Unity in diversity

Posted: August 19, 2010 in Opinions

The popular notion, by and large, is that democracy is the best form of government. Bhutan’s peaceful political transition to a democratic polity is perhaps based on this popular idea.

There is good reason to kowtow this line of thought. Democratic principles place citizens at the center of its universe. It espouses the philosophy of equality, freedom, and human rights and sidelines socioeconomic and cultural hierarchy and discrepancies in a society.

At the level of idea, principle and philosophy, democracy is the perfect system. Only when the nuts and bolts of democracy are scattered out, do we realize that it is much simpler than we thought. Our democratic experiment is a work-in-progress. There is still much to learn through trials and tribulations.

We still need to come out of the trappings of the feudal mentality and cultural hang-ups of the past. As we construct a completely modern society – based on the values and culture of democracy – we must learn to evolve. In the right direction, with the right sense of balance.

Differences in our background, ethnicity, language and cultural sub-identities will always exist.   Differences in opinions and political views and sentiments will always crop up. Democracy therefore has,   in a small nation like ours, a huge potential to create rifts, factions and regionalism. That is the Achilles’ heel of a near perfect system we are trying to put in place.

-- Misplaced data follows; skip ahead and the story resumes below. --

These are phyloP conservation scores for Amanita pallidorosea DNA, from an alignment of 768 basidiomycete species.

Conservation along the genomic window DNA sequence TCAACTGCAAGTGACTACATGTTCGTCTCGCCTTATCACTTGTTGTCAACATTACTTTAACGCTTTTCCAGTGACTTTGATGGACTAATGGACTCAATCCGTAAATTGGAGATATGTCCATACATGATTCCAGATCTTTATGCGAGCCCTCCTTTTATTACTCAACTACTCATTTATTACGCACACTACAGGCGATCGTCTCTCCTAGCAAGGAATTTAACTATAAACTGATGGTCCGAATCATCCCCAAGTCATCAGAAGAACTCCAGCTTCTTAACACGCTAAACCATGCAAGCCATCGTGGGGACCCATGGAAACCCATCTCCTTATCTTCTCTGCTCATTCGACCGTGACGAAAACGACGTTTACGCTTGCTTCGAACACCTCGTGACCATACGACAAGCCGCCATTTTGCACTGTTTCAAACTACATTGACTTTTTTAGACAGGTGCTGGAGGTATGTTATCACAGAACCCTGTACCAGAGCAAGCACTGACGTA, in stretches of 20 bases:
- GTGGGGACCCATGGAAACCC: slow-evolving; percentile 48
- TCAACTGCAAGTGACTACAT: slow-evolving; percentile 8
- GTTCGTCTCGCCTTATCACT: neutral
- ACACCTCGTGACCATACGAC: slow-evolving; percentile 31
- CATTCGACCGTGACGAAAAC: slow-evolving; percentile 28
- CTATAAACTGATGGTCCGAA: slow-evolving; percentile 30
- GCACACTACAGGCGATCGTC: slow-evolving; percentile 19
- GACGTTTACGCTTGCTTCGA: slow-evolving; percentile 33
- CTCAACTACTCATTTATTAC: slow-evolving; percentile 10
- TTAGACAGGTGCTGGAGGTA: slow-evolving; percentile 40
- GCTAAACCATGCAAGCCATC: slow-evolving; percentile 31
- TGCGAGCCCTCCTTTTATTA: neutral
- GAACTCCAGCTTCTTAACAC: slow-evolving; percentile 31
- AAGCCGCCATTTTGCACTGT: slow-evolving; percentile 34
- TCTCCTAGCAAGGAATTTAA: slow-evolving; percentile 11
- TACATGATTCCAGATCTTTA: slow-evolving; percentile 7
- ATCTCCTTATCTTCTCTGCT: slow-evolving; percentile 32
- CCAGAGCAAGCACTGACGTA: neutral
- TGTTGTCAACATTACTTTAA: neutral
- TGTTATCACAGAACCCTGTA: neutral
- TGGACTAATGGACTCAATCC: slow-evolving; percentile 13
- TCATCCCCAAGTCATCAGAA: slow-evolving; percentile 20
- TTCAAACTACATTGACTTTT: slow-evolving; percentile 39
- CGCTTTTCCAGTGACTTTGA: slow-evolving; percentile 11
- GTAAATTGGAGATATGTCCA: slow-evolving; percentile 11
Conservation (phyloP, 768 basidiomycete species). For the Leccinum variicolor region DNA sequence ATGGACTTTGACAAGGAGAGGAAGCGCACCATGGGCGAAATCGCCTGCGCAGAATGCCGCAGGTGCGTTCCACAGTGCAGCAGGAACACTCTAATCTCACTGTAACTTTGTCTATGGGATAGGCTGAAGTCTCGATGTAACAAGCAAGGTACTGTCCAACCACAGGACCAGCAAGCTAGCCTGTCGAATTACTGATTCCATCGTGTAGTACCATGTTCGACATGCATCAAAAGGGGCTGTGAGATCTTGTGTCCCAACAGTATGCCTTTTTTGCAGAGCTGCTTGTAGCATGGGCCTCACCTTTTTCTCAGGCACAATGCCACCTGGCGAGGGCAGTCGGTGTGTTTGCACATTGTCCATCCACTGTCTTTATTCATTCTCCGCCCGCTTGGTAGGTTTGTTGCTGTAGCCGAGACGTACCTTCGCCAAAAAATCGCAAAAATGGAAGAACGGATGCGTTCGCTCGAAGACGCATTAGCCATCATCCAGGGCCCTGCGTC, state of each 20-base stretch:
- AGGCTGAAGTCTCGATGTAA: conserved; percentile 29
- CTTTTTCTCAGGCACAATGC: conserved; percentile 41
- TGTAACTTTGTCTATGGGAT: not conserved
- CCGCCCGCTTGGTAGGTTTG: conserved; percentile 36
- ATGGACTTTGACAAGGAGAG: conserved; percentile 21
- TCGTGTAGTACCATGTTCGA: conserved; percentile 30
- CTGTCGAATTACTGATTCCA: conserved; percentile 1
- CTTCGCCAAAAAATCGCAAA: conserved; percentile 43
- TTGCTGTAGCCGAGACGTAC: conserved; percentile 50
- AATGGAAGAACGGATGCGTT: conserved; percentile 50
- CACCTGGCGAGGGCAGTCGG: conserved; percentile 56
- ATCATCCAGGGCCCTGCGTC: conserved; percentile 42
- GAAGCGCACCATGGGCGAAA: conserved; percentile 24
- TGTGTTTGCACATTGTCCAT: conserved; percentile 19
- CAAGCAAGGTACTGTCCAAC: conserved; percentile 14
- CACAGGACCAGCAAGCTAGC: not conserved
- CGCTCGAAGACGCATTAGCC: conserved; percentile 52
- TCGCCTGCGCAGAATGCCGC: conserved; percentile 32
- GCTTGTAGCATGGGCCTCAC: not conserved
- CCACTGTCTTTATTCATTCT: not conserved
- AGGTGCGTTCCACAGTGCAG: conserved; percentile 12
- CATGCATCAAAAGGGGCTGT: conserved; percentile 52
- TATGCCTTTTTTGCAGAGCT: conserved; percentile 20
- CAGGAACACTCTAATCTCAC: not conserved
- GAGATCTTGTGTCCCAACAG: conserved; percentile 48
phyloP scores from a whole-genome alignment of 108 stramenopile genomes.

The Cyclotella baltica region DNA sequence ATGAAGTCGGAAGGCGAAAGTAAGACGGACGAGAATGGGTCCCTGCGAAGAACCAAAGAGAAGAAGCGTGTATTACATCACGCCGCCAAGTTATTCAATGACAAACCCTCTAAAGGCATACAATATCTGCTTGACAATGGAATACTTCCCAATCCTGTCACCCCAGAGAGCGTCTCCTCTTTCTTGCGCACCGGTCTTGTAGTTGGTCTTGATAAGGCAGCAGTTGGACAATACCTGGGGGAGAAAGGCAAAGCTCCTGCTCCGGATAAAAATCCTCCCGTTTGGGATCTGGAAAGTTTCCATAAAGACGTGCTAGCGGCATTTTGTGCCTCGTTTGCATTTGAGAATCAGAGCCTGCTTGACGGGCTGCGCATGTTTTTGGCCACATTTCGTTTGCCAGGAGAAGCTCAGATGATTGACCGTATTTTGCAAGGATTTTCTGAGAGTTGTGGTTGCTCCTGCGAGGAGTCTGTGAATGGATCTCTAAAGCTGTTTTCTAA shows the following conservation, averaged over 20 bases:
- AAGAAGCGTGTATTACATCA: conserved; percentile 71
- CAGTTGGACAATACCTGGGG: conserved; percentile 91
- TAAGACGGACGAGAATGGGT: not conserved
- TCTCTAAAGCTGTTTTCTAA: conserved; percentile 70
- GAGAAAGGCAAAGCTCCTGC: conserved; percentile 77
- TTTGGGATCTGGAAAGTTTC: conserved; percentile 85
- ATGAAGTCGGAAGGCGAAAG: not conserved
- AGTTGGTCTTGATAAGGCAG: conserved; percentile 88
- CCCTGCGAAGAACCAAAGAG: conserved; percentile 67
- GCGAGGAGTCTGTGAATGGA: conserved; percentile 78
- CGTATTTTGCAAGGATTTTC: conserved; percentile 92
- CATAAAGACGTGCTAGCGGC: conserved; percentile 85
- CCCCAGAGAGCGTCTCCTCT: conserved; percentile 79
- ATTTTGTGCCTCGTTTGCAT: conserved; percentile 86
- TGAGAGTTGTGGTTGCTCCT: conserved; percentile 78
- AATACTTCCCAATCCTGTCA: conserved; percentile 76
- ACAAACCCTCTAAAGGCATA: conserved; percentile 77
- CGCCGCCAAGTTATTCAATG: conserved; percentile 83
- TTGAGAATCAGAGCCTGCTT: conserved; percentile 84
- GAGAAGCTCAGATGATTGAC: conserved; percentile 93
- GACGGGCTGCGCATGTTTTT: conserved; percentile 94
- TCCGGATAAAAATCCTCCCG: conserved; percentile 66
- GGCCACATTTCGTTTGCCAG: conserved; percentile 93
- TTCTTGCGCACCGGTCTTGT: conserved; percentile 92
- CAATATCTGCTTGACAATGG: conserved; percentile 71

During the first general elections, we have seen that happen. We have seen close relations between families and relatives rip apart. Let’s face it. Although not outwardly, an undertone of a sense of belongingness to one’s own region, has been strong. In other words, there are differences – in the way people perceive each other.

However, in actuality, this sentiment isn’t wrong. Human as we are. But what can create larger problems is political exploitation, that is in a worst comes to worst scenario. This may not happen, may be never, given the quality of our political leaders and the ideologies of the parties. Yet, the possibility cannot be ignored in future, as we will have more and more political parties, and as we become more politicized every day than the other.

We must think as a nation, always. The socio-cultural and religious differences within ourselves should complement each other. And not divide us. It’s diversity we should celebrate, in unison and rightfully so and not differences.

We are a new democracy – two and half years old – and we are going strong. Amidst all the political changes our country is going through, we must not forget that what binds us together as a country and a people, is the sense of belonging to the Kingdom.


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